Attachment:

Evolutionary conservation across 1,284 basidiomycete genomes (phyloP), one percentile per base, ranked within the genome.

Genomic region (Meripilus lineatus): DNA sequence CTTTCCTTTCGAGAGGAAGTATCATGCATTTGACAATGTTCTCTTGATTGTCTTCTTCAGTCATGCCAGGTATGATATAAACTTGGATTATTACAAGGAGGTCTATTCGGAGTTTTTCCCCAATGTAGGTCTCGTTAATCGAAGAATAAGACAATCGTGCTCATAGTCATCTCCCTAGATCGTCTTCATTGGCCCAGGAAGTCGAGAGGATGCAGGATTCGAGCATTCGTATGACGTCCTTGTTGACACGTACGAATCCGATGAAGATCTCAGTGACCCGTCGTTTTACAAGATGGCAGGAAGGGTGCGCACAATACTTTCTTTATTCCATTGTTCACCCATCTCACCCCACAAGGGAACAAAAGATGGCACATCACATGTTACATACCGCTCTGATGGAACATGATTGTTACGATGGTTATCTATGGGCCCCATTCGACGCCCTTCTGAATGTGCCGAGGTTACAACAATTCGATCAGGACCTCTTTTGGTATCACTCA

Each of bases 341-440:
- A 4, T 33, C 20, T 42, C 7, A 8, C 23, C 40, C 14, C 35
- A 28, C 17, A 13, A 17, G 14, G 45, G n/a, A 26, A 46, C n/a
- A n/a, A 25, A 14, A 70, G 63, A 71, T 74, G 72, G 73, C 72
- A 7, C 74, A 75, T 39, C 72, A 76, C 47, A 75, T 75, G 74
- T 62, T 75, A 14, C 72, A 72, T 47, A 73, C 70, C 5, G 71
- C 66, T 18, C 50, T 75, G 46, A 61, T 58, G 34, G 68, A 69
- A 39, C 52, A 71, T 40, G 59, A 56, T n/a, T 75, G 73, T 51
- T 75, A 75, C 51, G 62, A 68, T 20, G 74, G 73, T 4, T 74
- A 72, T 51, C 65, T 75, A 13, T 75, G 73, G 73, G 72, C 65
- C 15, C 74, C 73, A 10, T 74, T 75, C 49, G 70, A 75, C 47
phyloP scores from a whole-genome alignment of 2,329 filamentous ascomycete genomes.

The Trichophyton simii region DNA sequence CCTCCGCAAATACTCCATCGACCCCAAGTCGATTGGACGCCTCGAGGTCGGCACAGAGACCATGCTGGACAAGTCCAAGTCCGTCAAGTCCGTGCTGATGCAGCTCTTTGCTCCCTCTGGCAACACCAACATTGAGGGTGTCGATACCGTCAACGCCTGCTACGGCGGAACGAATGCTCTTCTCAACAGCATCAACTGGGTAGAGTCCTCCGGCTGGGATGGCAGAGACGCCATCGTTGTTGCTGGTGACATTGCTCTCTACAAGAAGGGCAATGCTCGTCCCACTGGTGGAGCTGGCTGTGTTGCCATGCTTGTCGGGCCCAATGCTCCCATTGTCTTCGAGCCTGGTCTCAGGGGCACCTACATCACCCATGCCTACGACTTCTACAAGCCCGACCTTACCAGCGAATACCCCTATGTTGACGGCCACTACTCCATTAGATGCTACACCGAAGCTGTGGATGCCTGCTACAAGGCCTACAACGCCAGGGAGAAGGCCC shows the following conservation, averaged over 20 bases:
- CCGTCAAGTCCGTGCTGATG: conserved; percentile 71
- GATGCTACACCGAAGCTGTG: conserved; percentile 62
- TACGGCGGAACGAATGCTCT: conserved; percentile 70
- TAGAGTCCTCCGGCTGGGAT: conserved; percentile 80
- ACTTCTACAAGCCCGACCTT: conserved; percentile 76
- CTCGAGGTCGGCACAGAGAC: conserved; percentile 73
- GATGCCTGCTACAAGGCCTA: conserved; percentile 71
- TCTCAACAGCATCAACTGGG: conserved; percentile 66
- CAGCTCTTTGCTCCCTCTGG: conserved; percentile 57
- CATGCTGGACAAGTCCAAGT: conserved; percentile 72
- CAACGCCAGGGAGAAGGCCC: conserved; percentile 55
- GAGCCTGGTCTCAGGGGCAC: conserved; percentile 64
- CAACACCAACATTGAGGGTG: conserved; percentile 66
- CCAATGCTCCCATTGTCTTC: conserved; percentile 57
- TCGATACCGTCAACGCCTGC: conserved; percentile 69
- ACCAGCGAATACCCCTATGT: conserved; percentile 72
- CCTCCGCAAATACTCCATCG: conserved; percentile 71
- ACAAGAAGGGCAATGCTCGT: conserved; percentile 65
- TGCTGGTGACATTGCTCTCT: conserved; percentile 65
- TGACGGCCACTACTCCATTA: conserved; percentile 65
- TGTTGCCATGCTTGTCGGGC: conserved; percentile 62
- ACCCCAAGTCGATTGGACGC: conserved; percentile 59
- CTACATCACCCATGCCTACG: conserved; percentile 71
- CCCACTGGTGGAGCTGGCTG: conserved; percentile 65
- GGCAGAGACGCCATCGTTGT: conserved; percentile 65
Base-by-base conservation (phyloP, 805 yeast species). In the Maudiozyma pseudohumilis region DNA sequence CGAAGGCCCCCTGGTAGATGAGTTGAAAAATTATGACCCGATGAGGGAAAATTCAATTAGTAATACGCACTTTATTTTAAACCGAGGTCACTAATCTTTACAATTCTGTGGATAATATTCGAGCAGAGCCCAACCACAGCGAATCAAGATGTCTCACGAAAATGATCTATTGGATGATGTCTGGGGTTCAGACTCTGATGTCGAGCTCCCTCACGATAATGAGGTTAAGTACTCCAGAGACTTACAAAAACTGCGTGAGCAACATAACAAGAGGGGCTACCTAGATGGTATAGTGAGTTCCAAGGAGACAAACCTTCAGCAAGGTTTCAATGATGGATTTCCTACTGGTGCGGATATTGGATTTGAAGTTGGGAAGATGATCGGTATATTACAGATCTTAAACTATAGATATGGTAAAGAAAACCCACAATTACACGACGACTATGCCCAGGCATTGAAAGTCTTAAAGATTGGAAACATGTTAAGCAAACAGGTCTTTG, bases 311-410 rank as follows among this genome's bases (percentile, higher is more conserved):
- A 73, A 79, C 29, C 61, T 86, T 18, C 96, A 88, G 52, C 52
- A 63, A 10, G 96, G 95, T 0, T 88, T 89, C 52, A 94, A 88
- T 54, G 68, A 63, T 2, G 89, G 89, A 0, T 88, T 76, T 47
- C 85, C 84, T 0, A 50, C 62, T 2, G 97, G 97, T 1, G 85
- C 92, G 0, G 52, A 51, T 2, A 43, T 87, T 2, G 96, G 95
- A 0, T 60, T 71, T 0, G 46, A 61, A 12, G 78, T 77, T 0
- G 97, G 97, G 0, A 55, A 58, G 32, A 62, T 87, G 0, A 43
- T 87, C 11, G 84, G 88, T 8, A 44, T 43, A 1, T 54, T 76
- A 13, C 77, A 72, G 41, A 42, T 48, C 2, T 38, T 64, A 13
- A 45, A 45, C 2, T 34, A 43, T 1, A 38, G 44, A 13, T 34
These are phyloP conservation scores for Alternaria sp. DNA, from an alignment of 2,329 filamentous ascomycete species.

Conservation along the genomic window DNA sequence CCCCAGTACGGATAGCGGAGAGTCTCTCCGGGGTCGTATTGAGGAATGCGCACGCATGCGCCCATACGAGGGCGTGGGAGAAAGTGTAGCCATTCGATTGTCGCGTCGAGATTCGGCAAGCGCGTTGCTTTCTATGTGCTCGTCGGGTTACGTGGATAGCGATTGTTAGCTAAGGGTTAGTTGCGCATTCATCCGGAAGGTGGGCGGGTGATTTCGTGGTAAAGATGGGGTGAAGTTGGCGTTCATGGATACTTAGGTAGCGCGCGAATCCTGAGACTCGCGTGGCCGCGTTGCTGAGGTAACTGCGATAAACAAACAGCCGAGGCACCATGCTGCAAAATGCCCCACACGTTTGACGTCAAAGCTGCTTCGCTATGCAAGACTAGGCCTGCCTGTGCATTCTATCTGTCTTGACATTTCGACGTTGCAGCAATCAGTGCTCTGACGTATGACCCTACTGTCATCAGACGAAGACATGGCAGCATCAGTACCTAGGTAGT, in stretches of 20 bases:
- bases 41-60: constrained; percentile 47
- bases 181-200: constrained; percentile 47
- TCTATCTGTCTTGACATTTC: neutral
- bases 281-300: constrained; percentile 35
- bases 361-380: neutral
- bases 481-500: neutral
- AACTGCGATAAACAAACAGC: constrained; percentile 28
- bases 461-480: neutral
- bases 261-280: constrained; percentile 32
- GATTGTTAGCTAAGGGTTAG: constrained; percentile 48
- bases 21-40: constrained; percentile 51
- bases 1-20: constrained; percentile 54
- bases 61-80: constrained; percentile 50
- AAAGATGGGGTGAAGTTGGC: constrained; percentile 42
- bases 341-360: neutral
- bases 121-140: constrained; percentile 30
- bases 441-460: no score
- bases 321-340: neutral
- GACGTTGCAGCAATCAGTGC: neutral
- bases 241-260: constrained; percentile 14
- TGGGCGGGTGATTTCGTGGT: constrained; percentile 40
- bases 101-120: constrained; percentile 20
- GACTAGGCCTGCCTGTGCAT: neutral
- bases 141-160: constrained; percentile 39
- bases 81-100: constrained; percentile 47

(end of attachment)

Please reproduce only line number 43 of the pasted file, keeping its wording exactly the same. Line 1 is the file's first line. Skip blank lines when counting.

- A 63, A 10, G 96, G 95, T 0, T 88, T 89, C 52, A 94, A 88